The experience of seeing a Christopher Nolan movie in theaters is hard to forget, thanks to the filmmaker’s expert knowledge of shooting on IMAX film and capturing stories that match the spectacle of the 1.90:1 aspect ratio. Nolan’s early marketing negotiations for Oppenheimer (2023) included a gracious 100-day theater-exclusive release with Universal Pictures that resists their once-common same-day premieres on HBO Max.
This is because Nolan has always believed in the cinematic experience, and his twelfth film about the man who created the atomic bomb is no exception. Not only is it going to be his first movie that breaches the three-hour mark, but it will also include the first black-and-white film footage ever to be shot with IMAX cameras— which allows you to shoot with the largest aspect ratio in current cinema history, with a hefty $500,000 price tag to match. With a full-frame sensor and a high-resolution capacity, the director can fill the frame with incredible detail and composition, so it’s always been a go-to for Nolan, even when the technology was still in its infancy.
In 2008, Nolan used all four of the IMAX cameras that existed to shoot his sequel to the Batman trilogy, The Dark Knight (2008). This film became instantly famous for its sweeping cinematography and landmark performances by icons like Heath Ledger. Still, it also included 28 minutes of IMAX footage, a historical advancement in the evolution of cinematic technology. No one had seen footage that large before, and it set a precedent for war and action films in terms of storytelling potential.
Fast forward 15 years later, Nolan has amassed tremendous experience shooting in such a large format while giving his characters space to shine and grow. He has rarely let it become a distraction from the story (as some of us might have found in his worst-grossing film, Tenet, 2020), and now it has set him up to present the story of one of the most potent scientists to have ever lived: J. Robert Oppenheimer.
Oppenheimer (2023) is Nolan’s first biopic, based on the book American Prometheus by Kai Bird and Martin Sherwin. However, that doesn’t mean he won’t include his trademark complexity regarding the plotlines, the representation of time, or even color itself. Nolan has revealed in interviews that all the black-and-white footage in the film will be what transpired in Oppenheimer’s life, while the colored scenes will be more interpretational. As he revealed to Total Film. . .
“I wrote the script in the first person, which I’d never done before. I don’t know if anyone has ever done that, or if that’s a thing people do or not… The film is objective and subjective. The color scenes are subjective; the black-and-white scenes are objective. I wrote the color scenes from the first person. So for an actor reading that, in some ways, I think it’d be quite daunting.”
-Christopher Nolan for Total Film
There is quite a bit to unpack from this quote, both from a story-based perspective and a cinematography standpoint. However, it first reminds me of the experimental techniques used in the movie Memento (2000), which was only Nolan’s second feature and was released more than twenty years ago. In that film, two plotlines ran parallel, except one was running forward in the protagonist’s memories, and the other was running backward. Nolan knew he needed to distinguish what memories were running in what order, so he shot the future scenes in black and white and the past sets in color. If this all sounds confusing, Nolan intended it to be that way for the sake of the character, who’s trying to retrace his steps throughout the movie and struggles to see what is truth and fiction. Linked below is a video of Nolan explaining the method behind the madness.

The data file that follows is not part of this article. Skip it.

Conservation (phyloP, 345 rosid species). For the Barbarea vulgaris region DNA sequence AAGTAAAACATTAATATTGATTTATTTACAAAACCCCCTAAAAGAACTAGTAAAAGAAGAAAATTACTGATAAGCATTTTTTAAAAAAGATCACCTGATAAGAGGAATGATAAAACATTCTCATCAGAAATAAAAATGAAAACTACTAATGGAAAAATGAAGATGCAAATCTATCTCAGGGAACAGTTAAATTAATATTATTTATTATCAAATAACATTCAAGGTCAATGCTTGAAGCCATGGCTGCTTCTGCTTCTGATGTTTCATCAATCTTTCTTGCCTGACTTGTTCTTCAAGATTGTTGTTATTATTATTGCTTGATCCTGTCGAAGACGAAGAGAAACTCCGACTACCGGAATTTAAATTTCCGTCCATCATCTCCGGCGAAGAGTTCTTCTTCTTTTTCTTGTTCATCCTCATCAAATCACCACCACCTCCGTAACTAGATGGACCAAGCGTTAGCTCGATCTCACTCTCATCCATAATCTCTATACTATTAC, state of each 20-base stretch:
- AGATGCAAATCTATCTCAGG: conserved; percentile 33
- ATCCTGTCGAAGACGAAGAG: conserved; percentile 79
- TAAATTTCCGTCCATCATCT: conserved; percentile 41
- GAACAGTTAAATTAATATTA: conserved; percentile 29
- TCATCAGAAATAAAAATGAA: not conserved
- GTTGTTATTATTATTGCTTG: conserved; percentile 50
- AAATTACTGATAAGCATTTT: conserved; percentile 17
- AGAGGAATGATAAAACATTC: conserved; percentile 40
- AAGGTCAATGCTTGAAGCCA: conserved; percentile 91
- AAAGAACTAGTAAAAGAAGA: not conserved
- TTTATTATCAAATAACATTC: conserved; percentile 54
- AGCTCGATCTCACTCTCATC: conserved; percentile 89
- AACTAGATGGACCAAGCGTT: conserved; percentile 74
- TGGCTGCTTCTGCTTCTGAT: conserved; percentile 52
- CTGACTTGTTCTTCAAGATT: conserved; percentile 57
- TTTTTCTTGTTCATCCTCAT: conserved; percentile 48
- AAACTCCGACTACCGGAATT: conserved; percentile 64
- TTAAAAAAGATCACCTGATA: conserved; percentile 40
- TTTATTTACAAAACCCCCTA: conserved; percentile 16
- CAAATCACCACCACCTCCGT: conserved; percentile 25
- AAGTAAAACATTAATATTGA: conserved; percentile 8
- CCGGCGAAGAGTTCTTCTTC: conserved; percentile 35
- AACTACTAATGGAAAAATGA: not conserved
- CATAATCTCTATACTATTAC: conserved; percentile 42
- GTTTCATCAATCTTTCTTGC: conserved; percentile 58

If Nolan were to possess a golden ticket for storytelling, I think it would be to establish character sympathy by creating that same experience for the audience. It sounds rudimentary enough, but Nolan executes it to a level that not many of us can catch at first viewing. For example, his sci-fi epic Interstellar (2014) is shot from the perspective of a farmer who knows just as much about parallel universes as we do, so his discovery of another lifeform is our discovery. This also happens in Inception (2010) when we discover Mal’s viral infection in Cobb’s mind only when he comes upon that realization himself. It’s a classic storytelling technique that Nolan has grown to refine in the genres of sci-fi and dystopian drama, where often there is more focus on building the world than evoking character pathos. (However, Ridley Scott’s Blade Runner (1982) may be a rare exception that managed to master both techniques with a morsel of today’s technology.)
So, after recognizing this trend, it appears evident that Nolan would write a script about Robert Oppenheimer in the first person—not only because it’s based on a biography, but because Nolan doesn’t like telling the story of one person. He wants to make a character out of each of us, whereby feeling the same pain and asking the same questions, we walk out of the theater wanting to ask, “Did that just happen to me or in front of me? Did we discover what it feels like to dream jump? Or communicate with a higher life form in a fourth dimension?”
Walking out of the theater on July 21st, I think we’ll all be asking a similar question. “Is that what it feels like to have the fate of humanity in our hands? And what do I do with the power I have over others?”
More than fancy cameras and mind-boggling plotlines, this is what I think Nolan captures best—the restless conflict within us all to pursue our deepest desires, whether it comes at the cost of humanity or our own valued sanity.
“You either die the hero, or live long enough to see yourself become the villain.”
–The Dark Knight (2008)